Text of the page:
I’ve been involved in delivering learning technology for some time now but recently as we’ve seen large vendors recognising a corporate marketplace, I’ve seen a common theme emerging – promises from vendors about how their systems will allow us to roll out courses efficiently, manage large enrolments and perform all manner of wonders around reporting and analytics. I’m sure that the systems will deliver on many of their promises (ok, that might be a slightly sarcastic view 😉 ) but the marketing copy seems to forget the most important component in the learning delivery chain – learners themselves.
There is absolutely no point in delivering and running a fantastically complicated LMS or VLE if its success is measured in terms of how many administration or line manager hours are saved, or insights that can be delivered via complex data analytics. Success should be measured in the simple terms of how well the learners are acquiring new knowledge and behaviours and are able to apply them in their working roles.
Now of course, it’s unfair to level the blame completely at the door of the technology vendors when at the end of the day the largest failings often lie with the organisations that are putting these systems in place. Quite simply, we as L&D organisations often have appropriate tools but without the knowledge of how to use them.
One of the promises we see touted for these technologies is that we can make training more available; often learners would struggle to get approval from managers for 3 or 4 days out of the office, or maybe it was too expensive to find flights and hotels for them to attend training. By converting a instructor-led course to a modular online course requiring an hour or two a week spread out over a month or so, the learners could find the time or budget to attend the training.
But in doing so, I’d argue that we devalued those courses – when there was a significant time or monetary cost to attending, learners and managers expected that greatest value would be wrung out of those scare resources but I’ve lost count of the number of times that I’ve spoken to learners who told me or seen messages in course discussion forums that learners are not being given time for their involvement in online courses, but that they’re expected to squeeze it in around their full-time work, often in evenings and weekends. Guess what often happens in these situations – the learners will do the absolute minimum required to pass tests or get that end of course certificate.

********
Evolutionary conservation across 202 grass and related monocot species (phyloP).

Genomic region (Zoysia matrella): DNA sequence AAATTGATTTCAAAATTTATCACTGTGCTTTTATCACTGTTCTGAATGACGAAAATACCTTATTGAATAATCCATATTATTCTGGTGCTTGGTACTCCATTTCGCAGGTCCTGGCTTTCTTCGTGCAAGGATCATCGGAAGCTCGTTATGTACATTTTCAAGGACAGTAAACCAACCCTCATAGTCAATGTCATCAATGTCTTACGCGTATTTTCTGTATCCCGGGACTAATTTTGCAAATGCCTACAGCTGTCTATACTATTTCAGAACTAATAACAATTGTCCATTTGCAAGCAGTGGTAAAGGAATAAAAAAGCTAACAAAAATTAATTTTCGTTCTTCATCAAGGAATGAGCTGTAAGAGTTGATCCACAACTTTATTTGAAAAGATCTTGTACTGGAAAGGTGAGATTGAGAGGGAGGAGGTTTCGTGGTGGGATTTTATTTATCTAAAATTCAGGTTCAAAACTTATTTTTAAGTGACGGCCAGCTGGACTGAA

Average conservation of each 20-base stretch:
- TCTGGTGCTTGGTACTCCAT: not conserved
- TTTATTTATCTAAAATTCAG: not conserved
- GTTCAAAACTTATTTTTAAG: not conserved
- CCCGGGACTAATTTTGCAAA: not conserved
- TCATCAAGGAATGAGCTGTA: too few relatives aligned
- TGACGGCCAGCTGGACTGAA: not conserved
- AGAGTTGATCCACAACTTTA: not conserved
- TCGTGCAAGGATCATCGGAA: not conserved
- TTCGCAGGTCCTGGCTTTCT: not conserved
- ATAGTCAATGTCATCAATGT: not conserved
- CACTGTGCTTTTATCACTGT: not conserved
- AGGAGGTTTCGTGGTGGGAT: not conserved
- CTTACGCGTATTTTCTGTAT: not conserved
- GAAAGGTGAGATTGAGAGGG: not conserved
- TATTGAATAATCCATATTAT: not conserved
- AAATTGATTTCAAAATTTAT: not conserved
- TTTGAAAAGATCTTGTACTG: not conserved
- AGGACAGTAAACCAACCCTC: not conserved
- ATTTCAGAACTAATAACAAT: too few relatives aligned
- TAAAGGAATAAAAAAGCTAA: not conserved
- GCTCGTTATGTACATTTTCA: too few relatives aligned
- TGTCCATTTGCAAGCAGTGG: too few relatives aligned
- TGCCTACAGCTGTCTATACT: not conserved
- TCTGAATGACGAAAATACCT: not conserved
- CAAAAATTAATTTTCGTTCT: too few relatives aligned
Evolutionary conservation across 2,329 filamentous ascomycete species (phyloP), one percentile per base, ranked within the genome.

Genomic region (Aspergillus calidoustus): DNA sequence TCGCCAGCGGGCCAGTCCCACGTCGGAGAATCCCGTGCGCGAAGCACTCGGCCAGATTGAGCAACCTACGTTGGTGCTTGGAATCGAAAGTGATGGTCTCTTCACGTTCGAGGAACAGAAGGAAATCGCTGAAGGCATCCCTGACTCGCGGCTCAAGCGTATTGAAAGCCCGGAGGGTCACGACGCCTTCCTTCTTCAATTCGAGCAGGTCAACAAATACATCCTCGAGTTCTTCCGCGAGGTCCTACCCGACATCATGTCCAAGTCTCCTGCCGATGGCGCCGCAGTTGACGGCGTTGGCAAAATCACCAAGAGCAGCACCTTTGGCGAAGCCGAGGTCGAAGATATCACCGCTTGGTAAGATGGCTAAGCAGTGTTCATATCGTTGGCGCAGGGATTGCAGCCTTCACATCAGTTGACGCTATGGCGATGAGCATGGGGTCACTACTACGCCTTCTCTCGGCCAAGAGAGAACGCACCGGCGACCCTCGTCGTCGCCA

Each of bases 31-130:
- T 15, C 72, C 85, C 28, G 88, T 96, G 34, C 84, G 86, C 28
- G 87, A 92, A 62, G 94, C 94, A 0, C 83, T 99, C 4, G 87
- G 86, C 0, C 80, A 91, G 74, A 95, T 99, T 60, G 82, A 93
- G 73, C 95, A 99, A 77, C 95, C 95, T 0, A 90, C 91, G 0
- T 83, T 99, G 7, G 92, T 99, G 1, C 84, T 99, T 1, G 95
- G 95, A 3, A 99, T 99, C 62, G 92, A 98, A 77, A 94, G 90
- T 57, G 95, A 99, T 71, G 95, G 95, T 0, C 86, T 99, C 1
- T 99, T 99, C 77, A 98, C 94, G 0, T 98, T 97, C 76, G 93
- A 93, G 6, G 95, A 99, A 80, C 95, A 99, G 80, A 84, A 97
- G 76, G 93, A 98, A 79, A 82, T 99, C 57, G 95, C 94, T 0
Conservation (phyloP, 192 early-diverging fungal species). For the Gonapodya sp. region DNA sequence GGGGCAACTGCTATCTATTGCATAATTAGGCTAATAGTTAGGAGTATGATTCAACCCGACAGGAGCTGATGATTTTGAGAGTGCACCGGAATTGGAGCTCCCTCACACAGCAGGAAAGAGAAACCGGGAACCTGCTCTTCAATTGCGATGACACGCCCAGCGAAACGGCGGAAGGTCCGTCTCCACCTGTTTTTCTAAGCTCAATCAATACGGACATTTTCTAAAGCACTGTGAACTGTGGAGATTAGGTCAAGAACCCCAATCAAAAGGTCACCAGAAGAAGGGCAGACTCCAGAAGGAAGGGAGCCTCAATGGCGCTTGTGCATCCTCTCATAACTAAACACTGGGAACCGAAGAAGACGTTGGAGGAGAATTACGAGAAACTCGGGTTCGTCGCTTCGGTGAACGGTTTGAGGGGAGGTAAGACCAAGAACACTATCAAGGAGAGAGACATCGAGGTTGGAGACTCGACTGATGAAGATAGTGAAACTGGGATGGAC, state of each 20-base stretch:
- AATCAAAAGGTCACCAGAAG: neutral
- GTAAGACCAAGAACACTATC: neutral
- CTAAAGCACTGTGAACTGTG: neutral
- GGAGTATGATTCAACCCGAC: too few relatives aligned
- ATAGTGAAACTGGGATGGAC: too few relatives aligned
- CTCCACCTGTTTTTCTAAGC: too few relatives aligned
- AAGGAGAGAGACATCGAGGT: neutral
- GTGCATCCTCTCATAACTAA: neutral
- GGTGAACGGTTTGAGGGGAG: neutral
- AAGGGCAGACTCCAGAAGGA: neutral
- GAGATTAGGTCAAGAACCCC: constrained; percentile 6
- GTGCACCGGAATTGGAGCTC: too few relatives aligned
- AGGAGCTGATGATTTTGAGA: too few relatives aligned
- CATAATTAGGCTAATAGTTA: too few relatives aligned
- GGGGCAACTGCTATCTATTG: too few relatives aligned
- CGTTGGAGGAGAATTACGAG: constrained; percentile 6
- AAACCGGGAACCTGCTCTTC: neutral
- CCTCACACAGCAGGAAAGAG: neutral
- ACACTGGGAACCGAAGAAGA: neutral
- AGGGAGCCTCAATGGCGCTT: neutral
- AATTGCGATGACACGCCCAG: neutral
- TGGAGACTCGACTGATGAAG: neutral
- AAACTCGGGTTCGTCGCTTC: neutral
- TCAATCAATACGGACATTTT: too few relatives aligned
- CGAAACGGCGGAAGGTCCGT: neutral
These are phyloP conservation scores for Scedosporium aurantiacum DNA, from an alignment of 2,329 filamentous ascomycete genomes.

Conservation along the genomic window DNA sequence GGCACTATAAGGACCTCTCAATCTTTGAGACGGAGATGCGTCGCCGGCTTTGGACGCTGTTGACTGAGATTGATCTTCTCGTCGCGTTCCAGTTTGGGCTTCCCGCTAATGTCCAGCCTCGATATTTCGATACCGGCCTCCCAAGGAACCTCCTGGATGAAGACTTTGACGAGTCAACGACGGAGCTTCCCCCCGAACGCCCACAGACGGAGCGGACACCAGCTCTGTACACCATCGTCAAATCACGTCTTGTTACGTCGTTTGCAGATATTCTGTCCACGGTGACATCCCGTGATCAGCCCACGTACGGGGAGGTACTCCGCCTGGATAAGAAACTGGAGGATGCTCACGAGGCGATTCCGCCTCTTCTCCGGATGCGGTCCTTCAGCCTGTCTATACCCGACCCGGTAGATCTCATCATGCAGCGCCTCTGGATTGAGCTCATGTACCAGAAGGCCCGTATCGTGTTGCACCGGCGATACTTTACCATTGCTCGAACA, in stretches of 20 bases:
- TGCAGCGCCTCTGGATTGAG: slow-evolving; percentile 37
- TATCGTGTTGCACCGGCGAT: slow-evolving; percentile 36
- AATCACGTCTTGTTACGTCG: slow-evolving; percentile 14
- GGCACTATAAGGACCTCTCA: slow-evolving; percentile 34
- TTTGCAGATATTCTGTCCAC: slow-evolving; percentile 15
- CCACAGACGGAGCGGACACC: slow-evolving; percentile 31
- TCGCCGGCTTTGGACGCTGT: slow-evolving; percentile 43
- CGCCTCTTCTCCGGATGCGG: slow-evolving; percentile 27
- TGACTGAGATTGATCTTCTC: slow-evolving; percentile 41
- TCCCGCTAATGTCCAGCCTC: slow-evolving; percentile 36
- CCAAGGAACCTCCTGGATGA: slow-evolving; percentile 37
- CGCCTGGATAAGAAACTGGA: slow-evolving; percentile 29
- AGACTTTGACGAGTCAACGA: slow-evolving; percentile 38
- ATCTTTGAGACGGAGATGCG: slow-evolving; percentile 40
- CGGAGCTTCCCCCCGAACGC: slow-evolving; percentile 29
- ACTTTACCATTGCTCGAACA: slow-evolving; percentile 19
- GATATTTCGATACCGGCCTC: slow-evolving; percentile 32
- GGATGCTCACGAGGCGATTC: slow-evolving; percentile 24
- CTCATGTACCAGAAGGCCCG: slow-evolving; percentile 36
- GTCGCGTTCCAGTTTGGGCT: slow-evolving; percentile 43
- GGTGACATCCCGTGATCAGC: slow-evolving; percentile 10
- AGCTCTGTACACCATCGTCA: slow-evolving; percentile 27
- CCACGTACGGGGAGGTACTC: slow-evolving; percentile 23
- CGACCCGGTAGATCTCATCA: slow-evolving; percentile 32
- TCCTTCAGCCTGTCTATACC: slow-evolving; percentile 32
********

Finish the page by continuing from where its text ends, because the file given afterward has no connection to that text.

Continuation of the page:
We also removed an important part from those courses – face time, the opportunities to collaborate and network. All too often, we’ll throw in some slides, an e-learning module and if we’re really generous a conference call or online classroom. But we’ve either completely removed or severely limited the opportunities for learners to talk to the instructors and sometimes, more importantly, the other students. Often contact is one way, with the technology pushing content and activities at the learner, but with no opportunity to discuss or elaborate on the content being taught.
Finally, we’re also breaking our promises and failing to deliver our side of the bargain – when learners attended a course that included an assessment, they’d find out fairly quickly how they had fared. However, now we’ve isolated ourselves from the learners and I’ve seen situations where learners have been given deadlines to complete work and hand in assessments, but because we’ve removed our emotional investment in delivering the learning we no longer feel the need to be prompt in delivering our results. I’ve seen courses where learners hadn’t been told if they’d passed the course 2 or 3 months after completing their activities. Not surprisingly after learners had attended a few courses managed this way, they felt little compunction to meet those deadlines when we failed to do so.
However, it’s not all doom and gloom – we as learning organisations can deliver successful learning by living up to our side of the bargain and following some simple rules:
- Ensure that we give learners time in their daily roles to engage and complete their online learning. This isn’t just assuming the quiz at the end of the course takes 30 minutes and so giving them a little time in their calendars. We need to allow time for the learners to read, reflect and discuss.
- Look at how we can offer collaboration outside of the course confines – we could look at scheduling follow-up conference calls, or if we have social platforms, encourage their use.
- We should recognise that the learners have given up their valuable resources and that we have an obligation to complete our post course obligations, and that often giving a score or pass isn’t enough; we need to give feedback to the learners on their weaknesses and strengths and allow them to discuss these.